The presence of the EZLN influence marked with a sign, with Tonina in the background.

Emily makes a new friend on the way to the ruins.

Toniná is best known as a militaristic polity, evident in its art, inscriptions, and architecture. Images of bound captives are shown on many of their carved and sculpted monuments, including one of the only Maya depictions of a female captive. While Toniná apparently feuded with several Maya kingdoms, its greatest foe was Palenque. Many of the glyphic texts at the site detail sporadic warfare events between the two sites over hundreds of years in the Late Classic Period. At the end of the 7th century, inscriptions at Toniná hint at the greater strength of Palenque. For instance, Ruler 2 of Toniná disappears from written records in AD 687 after a conflict with Palenque. Toniná later became the dominant center when it captured several vassals of Palenque in AD 699. Ballcourt 1 at Toniná shows the six sculpted prisoners with their hands bound and heads lowered. In the 8th century, Toniná successfully launched a “star war” against Palenque, and in AD 711 the Toniná ruler B’aaknal Chaak entered the Palenque site core and sized its ruler K’an Joy Chitam, leaving a 10 year gap in Palenque’s dynastic history. Toniná remained the dominant site in the region in the Terminal Classic Period.

Tenon heads at Tonina Ballcourt 1.

Stela depicting the 6th century ruler Jaguar Bird Peccary.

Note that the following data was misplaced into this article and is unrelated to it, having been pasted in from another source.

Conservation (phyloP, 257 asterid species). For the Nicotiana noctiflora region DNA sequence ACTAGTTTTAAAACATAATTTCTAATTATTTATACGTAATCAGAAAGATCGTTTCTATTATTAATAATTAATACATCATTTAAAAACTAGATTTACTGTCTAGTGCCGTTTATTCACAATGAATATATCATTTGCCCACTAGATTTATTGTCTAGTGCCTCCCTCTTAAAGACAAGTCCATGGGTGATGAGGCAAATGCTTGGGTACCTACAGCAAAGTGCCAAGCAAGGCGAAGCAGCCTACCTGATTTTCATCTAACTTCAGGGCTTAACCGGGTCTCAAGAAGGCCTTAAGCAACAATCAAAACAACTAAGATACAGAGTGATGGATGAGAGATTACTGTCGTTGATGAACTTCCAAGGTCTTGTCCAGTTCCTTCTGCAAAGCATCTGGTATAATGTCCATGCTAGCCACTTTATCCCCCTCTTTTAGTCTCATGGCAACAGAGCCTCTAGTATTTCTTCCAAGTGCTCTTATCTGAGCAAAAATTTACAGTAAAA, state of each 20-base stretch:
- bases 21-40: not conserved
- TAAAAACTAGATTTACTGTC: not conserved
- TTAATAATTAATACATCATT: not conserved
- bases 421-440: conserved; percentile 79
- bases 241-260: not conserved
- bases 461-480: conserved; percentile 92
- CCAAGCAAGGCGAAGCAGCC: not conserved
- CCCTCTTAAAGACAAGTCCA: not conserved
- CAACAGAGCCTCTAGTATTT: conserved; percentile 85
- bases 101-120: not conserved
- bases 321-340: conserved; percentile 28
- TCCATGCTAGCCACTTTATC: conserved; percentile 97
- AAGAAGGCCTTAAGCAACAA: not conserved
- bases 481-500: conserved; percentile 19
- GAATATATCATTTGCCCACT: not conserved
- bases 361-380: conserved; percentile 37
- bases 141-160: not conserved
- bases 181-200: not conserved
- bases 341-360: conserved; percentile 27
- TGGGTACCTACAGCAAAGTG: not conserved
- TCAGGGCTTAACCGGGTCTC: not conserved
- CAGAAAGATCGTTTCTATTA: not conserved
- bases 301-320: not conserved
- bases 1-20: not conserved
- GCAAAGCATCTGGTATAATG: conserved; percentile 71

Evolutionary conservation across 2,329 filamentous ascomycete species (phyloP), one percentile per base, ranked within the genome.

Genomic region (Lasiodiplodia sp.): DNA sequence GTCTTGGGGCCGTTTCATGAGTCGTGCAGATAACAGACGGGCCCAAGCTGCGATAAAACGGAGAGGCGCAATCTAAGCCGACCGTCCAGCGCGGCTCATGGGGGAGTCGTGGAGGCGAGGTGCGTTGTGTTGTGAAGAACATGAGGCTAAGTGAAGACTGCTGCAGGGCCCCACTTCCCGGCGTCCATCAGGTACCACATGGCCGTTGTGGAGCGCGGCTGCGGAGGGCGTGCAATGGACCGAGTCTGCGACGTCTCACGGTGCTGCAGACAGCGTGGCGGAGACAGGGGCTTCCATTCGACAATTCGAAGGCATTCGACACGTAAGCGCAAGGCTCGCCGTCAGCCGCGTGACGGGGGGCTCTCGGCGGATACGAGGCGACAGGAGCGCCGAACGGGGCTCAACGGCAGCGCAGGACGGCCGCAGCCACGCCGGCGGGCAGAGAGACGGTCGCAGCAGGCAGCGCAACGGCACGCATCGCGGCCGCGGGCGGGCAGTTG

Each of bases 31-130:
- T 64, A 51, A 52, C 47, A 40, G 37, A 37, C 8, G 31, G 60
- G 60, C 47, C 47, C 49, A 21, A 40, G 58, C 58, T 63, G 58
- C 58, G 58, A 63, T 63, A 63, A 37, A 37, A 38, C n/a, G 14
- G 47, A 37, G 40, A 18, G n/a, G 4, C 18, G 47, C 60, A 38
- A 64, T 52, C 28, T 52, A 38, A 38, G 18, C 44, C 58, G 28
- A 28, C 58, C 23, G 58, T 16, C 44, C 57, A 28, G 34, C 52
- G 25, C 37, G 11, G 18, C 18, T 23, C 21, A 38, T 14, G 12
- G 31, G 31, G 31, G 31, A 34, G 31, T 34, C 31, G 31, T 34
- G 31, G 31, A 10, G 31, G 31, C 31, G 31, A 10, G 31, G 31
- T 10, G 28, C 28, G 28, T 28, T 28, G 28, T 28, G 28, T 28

Toniná is also well known for its elaborate sculpted friezes. The Frieze of the Dream Lords, shown below, depicts the parallel universe of the wayob’, where the alter egos of the Maya nobility lived. The skeletal figure depicted in the frieze is called “Turtle Foot Death’ because he wears turtle shells on his feet. Decapitated heads, jaguars, and other fantastic images are also evident in the frieze.

Frieze of the Dream Lords, left panel, showing "Turtle Foot Death" in the center.

 One of the features at Toniná we (Claire and Emily) most enjoyed was the carving of an Earth Monster near the top of the Toniná complex. Though part of the sculpture is missing, it is still possible to see the monster opening its mouth and the scorched insides where fires were most likely lit. It’s easy to imagine how imposing this monument would have looked when a fire was roaring inside of its mouth.

Altar of the Earth Monster, showing a fanged serpent with a stone ball in his mouth.

View of the Ocosingo Valley from the top of the Tonina main temple. 

Wednesday, May 14, 2014

Day 1

Following a drive that covered nine states and most of Mexico, we arrived at our destination last Wednesday evening, one week ago, on May 7th. The trip presented a number of firsts: for one of us, this included venison sausage, hushpuppies, and a look at the ruins of one of the most famous of ancient Maya sites, Palenque.

Palenque, looking northwest from the Temple of the Cross (photo taken by author)

Before heading south of the border, we picked up our project investigator's brother, Mark (our PI, Kirk French, did the driving). Fortunately for the three of us, our musical tastes were in line, and we shared stories about and listened to, among others, ZZ Top's Tres Hombres, Dylan's Blood on the Tracks, and, of course, Willie Nelson's Shotgun Willie.